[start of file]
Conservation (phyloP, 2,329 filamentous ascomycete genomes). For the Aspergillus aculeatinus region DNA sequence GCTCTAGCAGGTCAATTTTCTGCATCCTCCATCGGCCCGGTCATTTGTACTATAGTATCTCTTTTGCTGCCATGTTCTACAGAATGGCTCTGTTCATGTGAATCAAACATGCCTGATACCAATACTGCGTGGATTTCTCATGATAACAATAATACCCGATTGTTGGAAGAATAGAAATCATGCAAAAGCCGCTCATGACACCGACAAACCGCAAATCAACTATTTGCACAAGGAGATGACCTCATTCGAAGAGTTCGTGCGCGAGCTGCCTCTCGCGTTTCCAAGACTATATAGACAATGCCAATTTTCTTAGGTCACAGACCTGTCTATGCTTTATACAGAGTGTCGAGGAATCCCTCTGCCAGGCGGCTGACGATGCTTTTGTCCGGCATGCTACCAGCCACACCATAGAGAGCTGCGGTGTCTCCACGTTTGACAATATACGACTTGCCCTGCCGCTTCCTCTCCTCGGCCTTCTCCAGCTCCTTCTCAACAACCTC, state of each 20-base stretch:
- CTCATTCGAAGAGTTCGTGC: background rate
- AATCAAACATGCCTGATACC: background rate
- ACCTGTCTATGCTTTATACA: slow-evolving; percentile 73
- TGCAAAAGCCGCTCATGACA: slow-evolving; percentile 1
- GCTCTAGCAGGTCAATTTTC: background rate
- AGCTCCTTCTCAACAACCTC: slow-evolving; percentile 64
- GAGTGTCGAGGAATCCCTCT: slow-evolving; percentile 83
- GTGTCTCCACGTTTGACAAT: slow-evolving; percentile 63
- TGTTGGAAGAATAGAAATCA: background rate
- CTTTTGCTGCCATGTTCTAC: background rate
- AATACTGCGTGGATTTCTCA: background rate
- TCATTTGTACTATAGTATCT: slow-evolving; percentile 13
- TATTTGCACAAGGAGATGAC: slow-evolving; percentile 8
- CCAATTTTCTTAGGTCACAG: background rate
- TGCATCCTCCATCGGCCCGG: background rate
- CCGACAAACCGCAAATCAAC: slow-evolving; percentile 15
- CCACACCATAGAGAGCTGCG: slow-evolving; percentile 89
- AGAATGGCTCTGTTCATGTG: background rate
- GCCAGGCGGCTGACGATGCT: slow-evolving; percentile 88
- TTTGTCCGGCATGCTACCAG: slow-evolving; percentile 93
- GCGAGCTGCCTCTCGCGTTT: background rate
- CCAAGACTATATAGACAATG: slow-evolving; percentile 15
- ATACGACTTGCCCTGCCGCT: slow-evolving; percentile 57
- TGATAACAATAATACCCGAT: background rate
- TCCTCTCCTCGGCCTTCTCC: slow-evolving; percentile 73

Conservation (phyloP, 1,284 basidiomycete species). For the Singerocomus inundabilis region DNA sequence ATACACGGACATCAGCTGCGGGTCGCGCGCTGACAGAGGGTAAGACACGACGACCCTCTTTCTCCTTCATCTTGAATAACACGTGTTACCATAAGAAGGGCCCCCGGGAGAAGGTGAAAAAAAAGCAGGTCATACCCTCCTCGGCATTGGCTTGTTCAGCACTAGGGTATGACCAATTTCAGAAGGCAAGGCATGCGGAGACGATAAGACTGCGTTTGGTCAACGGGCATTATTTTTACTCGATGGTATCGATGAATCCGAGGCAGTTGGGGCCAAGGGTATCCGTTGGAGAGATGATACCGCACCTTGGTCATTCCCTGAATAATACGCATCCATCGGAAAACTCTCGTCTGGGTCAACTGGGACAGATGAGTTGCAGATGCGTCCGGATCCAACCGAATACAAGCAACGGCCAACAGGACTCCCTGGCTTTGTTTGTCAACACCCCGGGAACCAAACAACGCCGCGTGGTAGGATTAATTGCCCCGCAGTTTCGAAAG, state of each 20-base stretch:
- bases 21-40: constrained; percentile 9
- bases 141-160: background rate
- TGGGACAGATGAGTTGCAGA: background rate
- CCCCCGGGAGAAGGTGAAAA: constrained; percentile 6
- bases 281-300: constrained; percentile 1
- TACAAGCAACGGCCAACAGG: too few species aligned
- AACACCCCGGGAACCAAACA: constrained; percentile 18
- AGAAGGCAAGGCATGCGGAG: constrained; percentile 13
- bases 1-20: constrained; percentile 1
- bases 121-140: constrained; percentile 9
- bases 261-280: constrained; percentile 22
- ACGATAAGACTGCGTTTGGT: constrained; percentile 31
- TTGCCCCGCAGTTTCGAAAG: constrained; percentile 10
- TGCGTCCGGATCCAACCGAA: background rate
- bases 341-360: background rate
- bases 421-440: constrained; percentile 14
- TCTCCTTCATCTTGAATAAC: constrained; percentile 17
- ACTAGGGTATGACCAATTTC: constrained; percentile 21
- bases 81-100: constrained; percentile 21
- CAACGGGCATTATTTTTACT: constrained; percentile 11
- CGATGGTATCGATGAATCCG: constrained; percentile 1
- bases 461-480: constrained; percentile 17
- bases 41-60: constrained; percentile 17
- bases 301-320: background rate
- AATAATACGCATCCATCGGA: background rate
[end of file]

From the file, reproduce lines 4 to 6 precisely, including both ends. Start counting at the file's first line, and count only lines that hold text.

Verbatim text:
- ACCTGTCTATGCTTTATACA: slow-evolving; percentile 73
- TGCAAAAGCCGCTCATGACA: slow-evolving; percentile 1
- GCTCTAGCAGGTCAATTTTC: background rate